Jumping Off Swings (by Jo Knowles)

6 08 2012

On her website Jo Knowles writes about how she became a writer. She mentions that it was first and foremost Robert Cormier’s The Chocolate War that turned her into “an avid reader, and eventually a writer. There is something about the raw truth of that book that showed [her] how powerful words can be. She then goes on to say how Robert Cormier was kind enough to send her a letter back after she sent him her manuscript telling her she was “a talented” writer. There’s more than a thing to say about the power of words, of course, and on this account the cat wholeheartedly agrees with Jo Knowles. However, I feel that her own novel Jumping Off Swings – not her debut, by the way – lacks in exactly that particular department: the words are really not that powerful when that’s exactly what you want from a book that deals with an issue as sensitive and troubling as teenage pregnancy.

Although all Ellie has ever wanted is to feel loved, at her high school she’s considered as ‘easy’, basically a slut. At the age of 16 she’s had many sexual partners, but they have always left her feeling empty afterwards. One night at a party (and that’s how the book opens) she hooks up with virgin Josh hoping this time the encounter will lead to something more. Josh, though, has been put up to doing it with Ellie by 2 of his ‘friends’. She’s an easy lay, so an ideal person to lose your virginity to. At the end of it all, Josh can’t get away from her fast enough, leaving Ellie feeling unwanted and empty all over again. Except, this time is different, and Ellie ends up pregnant.

The story of Jumping Off Swings is told by 4 alternating narrators, Ellie, Corinne (Ellie’s best friend who doesn’t understand why she gives herself so easily, yet stands by her time and again), Josh and Caleb (Josh’s friend, who’s had a crush on Ellie for a very long time). By using this particular narrative technique, Jo Knowles wants to show that an event like a teen pregnancy has an effect on so many different people. However, what she wants to achieve by widening the scope this much, she ends up losing in depth. Depth in the characterization and depth in the plot…

Ellie, the ‘real’ protagonist, is not drawn as strongly as she should have been. I don’t even mean strong as in “she’s a determined kind of person”, but strong as in: multi-dimensional. Like most of the characters here, Ellis is too one-dimensional.  She mistakes lust and sex for love, but once she gets pregnant, that whole plotline is just forgotten about, and we don’t get an insight in how her frame of mind has changed or is still the same, or what she will do in the future…  I mean is the pregnancy a punishment for having sex in the first place or what? That’s a fairly disturbing message… The inclusion of the point of view of Corinne, Ellie’s best friend, is also fairly moot . So she questions Ellie’s decision, and she has a crush on Caleb, but we don’t hear what makes her tick as her own person! Corinne is only there to serve as a loyal sidekick to Ellie, who already was a insufficiently drawn protagonist.  And then there are Josh and Caleb. Although Josh is the one who got Ellie pregnant, we don’t get much from his perspective, and he’s not exactly a very useful asset here in widening the scope or adding much depth to the plot (he feels sad, and that’s about it).  The only thing that Josh and Caleb (who seems to be super-boy) added to the whole story was showing how every other boy is basically just a stereotype (they aren’t of course, they can feel emotions like guilt and they can cry like a girl if they have to!): driven by hormones, thinking about parties, drinking beer and getting laid. I mean, of course every boy Ellie has ever been with has let her down.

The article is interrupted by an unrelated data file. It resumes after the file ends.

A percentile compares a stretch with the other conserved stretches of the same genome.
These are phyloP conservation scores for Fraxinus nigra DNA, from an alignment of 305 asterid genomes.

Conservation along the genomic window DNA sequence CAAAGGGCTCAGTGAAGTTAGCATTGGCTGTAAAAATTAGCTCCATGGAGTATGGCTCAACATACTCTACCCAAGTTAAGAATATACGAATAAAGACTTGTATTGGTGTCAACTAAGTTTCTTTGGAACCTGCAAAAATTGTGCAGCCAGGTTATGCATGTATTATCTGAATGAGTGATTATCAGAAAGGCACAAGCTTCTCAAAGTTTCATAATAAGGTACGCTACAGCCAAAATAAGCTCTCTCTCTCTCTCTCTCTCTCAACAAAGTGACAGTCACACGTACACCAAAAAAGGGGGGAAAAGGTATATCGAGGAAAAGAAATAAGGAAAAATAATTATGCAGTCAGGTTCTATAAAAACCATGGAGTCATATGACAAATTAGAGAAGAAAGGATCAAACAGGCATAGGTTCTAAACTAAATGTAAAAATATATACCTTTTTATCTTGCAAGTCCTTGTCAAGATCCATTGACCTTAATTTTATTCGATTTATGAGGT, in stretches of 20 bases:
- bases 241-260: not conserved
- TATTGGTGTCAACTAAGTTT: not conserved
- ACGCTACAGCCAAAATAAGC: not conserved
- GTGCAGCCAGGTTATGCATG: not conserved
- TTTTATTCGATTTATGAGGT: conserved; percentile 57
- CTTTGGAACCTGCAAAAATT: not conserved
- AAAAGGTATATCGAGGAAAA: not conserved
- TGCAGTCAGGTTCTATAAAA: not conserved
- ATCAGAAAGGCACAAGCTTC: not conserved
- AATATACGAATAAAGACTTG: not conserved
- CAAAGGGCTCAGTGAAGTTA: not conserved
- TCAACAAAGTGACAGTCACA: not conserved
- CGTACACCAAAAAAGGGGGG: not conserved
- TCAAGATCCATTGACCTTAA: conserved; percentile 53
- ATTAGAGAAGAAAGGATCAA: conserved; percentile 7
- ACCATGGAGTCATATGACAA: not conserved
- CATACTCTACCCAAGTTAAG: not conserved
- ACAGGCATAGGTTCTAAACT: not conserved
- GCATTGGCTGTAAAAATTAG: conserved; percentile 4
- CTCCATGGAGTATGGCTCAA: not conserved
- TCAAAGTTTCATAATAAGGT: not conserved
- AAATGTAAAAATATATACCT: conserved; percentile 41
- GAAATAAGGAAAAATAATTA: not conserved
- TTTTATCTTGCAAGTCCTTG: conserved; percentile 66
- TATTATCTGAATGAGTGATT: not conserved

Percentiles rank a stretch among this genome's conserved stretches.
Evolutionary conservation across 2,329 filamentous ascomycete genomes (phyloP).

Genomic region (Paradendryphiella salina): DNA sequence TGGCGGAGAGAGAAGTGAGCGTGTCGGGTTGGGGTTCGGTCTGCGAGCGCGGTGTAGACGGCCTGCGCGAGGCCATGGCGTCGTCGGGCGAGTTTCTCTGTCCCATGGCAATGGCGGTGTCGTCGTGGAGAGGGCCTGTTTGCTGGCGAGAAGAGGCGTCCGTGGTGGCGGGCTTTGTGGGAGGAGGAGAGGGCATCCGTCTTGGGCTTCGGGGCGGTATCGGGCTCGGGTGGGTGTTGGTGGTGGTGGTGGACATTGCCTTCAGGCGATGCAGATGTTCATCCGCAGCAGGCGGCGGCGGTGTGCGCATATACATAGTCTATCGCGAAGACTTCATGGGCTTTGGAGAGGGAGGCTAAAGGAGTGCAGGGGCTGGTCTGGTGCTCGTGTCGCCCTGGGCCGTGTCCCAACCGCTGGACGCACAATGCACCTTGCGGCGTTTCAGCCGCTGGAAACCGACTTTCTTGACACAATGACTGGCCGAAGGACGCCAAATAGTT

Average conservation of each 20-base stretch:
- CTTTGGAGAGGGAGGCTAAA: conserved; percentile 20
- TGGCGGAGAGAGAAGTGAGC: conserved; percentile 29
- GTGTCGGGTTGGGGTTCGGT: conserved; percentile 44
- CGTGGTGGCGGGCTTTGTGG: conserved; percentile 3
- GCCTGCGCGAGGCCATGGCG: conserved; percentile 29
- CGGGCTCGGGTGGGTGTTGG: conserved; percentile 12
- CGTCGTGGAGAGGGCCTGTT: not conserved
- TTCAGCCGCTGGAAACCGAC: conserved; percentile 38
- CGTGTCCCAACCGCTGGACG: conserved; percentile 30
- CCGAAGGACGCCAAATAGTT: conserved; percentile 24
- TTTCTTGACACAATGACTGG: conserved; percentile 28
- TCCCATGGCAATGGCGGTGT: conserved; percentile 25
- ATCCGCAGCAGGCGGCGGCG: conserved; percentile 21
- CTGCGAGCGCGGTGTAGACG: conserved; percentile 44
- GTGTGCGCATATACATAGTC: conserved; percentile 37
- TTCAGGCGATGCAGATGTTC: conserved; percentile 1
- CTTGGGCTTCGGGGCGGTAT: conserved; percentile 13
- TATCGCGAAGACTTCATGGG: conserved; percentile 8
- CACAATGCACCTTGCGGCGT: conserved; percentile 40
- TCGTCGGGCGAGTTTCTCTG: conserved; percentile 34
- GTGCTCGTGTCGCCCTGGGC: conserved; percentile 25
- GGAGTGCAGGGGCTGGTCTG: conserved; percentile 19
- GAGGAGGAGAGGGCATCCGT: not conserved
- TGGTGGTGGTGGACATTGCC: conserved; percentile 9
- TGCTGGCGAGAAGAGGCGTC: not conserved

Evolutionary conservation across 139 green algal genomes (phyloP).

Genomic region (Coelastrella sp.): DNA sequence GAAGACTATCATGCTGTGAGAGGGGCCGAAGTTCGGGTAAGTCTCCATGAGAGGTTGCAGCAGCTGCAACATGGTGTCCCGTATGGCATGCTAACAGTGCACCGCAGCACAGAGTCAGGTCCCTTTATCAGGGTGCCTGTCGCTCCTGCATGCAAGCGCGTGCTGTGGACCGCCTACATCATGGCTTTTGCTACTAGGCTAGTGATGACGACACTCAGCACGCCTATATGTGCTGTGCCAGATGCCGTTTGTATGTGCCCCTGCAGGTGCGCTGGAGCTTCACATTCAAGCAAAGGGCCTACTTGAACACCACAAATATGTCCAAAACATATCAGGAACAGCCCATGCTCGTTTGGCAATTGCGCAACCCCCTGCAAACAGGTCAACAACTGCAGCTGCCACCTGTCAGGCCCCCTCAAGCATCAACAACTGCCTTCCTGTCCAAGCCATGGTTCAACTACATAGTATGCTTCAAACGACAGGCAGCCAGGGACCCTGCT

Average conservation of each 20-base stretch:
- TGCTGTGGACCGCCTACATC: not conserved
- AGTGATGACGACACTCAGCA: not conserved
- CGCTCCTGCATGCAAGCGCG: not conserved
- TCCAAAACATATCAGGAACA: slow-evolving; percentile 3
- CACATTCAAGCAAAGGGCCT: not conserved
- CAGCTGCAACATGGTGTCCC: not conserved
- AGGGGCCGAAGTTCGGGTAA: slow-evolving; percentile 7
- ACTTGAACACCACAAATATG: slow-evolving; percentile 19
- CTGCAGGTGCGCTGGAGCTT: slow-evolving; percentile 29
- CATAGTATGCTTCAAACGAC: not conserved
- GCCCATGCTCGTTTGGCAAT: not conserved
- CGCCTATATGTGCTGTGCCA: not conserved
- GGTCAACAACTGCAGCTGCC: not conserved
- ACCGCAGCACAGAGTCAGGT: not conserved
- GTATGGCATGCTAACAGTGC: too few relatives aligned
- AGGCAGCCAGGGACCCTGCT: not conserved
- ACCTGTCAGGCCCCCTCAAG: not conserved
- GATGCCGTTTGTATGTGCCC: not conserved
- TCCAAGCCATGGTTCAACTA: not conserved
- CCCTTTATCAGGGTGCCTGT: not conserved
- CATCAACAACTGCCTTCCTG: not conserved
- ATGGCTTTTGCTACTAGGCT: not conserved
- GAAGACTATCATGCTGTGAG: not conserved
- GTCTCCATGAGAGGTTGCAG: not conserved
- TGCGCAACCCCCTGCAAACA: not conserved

Another drawback of having 4 alternating points of view is the almost endless repetition of how a particular character feels about the actions of the other characters, or his/her own actions. This is told over and over again, to the point of annoyance. With a quick read like this one,  you can’t actually connect with any of the four narrators, because before you’re well and truly in their head, the point of view changes again and you get yet another rehashing of what they feel about the whole pregnancy.  And it’s not as if each of the four narrators’ voice is much different from the other three, so having 4 POVs seems… unnecessary. If you want to prove how a pregnancy affects many different people, there are better ways to do this besides having 4 narrators (whose voices are almost interchangeable).
Then there are the inexplicable plot jumps…, so this is the story of a teenage pregnancy, right? And how all of these characters feel before, during and after they find out, and think about what exactly they should do next? But, why would you want to skip months in the story? Also and yes this is a minor thing about the plot… Ellie ends up having a C-section. She is then sent home 2 days after the operation??? WTF? In what sort of hospital/country was this? Speaking from experience, the cat can say you don’t get to leave the hospital after 2 days when you’ve basically had major surgery!

The topic of Jumping Off Swings has so much potential, but unfortunately Jo Knowles just doesn’t quite have the necessary skills to present it believably and powerfully to the reader .  If Robert Cormier is her big example, then she still has a long way to go.



One response

25 02 2014
Living with Jackie Chan (by Jo Knowles) | Ringo the Cat's Blog

[…] teen ‘issues’, and the language use is very accessible for my ESL-students. Of all her books, Jumping Off Swings is by far the book that is checked out the most (although See you at Harry’s usually gets the […]

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